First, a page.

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Marco Silva shouldn’t have said Joao Palhinha will be at Fulham next season

Written by Drew Heatley on 20th May 2024

Joao Palhinha shoots on goal during the Premier League match between Fulham and Liverpool at Craven Cottage. Rights obtained from IMAGO.

 “I’m not surprised by all the interest that has been shown in Louis. He’s a terrific player and fulfilling all his potential. But he will be leaving this club over my dead body.”

The younger among you readers may not remember these comments from Chris Coleman on the eve of the 2004 January transfer window. But I do. I was 16 years old and punching the air at the fact that our manager had drawn a line in the sand and quelled talk of a transfer saga. Our talismanic striker Louis Saha was going nowhere.

But, of course, he left exactly a month later to join Manchester United.

So, when Marco Silva said on Friday that our Portuguese man of war, Joao Palhinha, would be at the club next season, I have to say I scoffed.

Then, when I thought about it a bit more, I felt a bit frustrated. I love Marco (he’s a genius after all), but he’s got about as much say in who stays and who goes in the windows as I do. Have we learned nothing from the Mitrovic saga just months ago? It’s down to Tony Khan, Ali Mac, and – ultimately – the player himself.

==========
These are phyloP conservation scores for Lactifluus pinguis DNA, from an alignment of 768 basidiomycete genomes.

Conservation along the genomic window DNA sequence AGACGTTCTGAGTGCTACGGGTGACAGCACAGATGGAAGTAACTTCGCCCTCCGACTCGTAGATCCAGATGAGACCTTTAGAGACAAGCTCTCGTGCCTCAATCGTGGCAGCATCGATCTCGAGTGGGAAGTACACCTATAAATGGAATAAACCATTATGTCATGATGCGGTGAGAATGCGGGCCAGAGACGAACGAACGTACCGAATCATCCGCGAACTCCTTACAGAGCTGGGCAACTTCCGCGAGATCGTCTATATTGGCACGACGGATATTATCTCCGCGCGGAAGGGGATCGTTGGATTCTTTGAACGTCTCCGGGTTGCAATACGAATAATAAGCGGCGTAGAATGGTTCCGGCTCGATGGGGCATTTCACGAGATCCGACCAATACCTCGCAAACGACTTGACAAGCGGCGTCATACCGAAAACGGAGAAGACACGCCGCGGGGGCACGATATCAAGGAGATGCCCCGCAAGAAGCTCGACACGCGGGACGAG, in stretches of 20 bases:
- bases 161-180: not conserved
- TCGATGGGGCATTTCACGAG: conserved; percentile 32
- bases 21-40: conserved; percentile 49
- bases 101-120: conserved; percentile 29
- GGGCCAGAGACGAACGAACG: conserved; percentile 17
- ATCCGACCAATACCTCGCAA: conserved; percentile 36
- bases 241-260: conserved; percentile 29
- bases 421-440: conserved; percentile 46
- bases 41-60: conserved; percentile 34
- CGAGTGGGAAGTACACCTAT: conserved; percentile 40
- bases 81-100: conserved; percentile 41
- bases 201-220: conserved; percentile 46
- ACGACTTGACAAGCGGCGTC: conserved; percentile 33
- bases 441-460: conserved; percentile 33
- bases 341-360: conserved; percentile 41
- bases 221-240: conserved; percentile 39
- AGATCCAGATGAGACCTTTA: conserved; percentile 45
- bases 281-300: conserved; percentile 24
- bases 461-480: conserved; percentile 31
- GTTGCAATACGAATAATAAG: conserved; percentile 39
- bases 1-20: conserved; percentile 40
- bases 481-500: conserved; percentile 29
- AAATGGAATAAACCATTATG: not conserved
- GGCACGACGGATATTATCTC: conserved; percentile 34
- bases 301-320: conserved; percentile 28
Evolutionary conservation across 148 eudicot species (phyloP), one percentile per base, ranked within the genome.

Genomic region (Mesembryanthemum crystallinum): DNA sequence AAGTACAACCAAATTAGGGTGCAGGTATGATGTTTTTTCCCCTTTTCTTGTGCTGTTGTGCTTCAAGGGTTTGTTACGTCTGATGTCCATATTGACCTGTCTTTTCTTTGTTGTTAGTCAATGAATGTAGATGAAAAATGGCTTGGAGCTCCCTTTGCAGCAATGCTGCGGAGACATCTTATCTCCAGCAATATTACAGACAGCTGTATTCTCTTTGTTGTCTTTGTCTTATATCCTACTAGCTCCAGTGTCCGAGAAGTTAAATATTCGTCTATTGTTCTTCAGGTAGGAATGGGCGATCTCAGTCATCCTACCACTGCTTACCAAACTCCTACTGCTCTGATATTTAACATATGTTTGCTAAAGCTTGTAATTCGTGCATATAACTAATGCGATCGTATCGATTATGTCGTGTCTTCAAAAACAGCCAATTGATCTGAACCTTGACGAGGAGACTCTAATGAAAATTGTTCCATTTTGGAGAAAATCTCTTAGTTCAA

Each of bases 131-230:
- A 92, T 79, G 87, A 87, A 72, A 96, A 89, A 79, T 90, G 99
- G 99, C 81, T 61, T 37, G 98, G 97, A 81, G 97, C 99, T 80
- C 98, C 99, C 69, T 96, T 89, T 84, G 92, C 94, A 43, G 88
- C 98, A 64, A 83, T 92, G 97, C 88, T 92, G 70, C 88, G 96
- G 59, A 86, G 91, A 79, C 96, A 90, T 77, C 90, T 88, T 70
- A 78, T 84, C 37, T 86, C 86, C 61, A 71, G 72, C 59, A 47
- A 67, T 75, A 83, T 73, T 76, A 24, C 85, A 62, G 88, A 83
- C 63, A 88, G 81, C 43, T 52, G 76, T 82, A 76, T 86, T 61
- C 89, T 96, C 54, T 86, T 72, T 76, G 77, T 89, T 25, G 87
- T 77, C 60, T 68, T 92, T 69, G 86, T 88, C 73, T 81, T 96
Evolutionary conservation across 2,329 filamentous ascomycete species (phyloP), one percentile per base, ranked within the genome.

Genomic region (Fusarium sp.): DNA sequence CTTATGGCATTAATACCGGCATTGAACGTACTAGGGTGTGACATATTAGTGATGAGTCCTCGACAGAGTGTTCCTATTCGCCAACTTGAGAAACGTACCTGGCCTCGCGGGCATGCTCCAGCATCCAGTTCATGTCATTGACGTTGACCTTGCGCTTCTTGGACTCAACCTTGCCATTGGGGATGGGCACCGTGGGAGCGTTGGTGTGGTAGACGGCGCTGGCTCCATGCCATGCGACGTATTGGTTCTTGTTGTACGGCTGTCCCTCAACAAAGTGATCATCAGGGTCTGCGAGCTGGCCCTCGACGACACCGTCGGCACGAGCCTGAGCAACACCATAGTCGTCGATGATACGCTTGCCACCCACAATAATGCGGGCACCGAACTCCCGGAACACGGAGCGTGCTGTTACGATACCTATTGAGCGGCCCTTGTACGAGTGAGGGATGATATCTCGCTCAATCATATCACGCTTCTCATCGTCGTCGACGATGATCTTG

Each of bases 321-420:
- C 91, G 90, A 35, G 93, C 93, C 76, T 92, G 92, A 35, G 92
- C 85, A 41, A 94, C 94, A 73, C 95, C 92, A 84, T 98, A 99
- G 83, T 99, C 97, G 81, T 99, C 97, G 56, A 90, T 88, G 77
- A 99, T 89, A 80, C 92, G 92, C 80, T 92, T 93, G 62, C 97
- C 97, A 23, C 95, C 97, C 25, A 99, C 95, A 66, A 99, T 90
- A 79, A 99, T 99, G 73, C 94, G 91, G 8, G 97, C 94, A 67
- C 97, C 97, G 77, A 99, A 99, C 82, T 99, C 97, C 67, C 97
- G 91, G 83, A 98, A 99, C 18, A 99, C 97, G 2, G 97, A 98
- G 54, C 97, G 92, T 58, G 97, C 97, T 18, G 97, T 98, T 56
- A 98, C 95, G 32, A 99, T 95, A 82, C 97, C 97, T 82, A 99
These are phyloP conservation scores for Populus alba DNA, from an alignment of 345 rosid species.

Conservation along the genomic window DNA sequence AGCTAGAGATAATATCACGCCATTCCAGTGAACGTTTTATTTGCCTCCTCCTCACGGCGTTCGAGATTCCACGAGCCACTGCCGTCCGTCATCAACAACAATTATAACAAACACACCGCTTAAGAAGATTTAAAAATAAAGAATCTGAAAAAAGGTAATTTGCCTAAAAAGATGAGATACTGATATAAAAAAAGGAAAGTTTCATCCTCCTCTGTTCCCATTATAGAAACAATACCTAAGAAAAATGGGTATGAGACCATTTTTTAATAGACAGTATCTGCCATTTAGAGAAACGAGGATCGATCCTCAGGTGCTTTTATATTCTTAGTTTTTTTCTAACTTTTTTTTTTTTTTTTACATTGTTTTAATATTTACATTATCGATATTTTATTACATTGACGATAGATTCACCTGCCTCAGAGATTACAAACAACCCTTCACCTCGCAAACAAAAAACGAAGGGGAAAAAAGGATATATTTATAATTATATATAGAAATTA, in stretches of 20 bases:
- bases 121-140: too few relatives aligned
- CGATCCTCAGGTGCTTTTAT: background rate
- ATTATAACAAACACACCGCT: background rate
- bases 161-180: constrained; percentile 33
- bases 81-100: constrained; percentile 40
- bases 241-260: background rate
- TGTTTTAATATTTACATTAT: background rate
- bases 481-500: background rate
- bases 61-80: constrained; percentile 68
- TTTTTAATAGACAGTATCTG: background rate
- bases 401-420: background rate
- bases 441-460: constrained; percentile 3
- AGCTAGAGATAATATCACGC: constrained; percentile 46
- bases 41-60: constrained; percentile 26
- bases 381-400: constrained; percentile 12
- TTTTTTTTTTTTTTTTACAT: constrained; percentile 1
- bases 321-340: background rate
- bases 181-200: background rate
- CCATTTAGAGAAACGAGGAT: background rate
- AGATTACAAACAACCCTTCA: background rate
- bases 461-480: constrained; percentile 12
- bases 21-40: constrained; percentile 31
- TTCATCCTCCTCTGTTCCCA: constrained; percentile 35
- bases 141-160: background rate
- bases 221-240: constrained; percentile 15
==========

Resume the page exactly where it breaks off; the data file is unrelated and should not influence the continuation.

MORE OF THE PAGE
Now, I’m not suggesting Joao would force a move. I think he’s shown 10 times over he’ll battle to the death for the shirt he plays in. But we sent him to Munich, FFS. With a day of the summer window left. There’s clearly an appetite to make a profit on our prized asset – and no one begrudges that. That is modern football, and we must all accept it and play our part. We’ve all long believed that this season was Joao’s prolonged goodbye.

But now we have hope. Cruel, misguided hope. And the bitter disappointment that comes when that hope is dashed is far worse than having nearly nine months to come to terms with loss. It also sets up a narrative of Marco versus the board – a story that none of us want to read while laying on our sun loungers this summer.

Marco said after the final whistle against Luton that he’s been led to believe that FFP won’t have an impact on our summer activity. I pray he’s not being led up the garden path, because one would have thought that a Munich-funded cash injection would provide the foundation for the flurry of activity expected over the coming months.

Ultimately, whether Joao stays or whether he goes, I just hope there is a plan in place. We’ve just completed a solid second season in the Premier League – and when it was all said and done we equalled our highest tally for goals scored at 55, only finished six points off our record of 53, and fell just two wins short of the 15 we chalked up last year. That’s consolidation. Now it’s time for growth. 

Hold onto your hats – it’s about to get wild.

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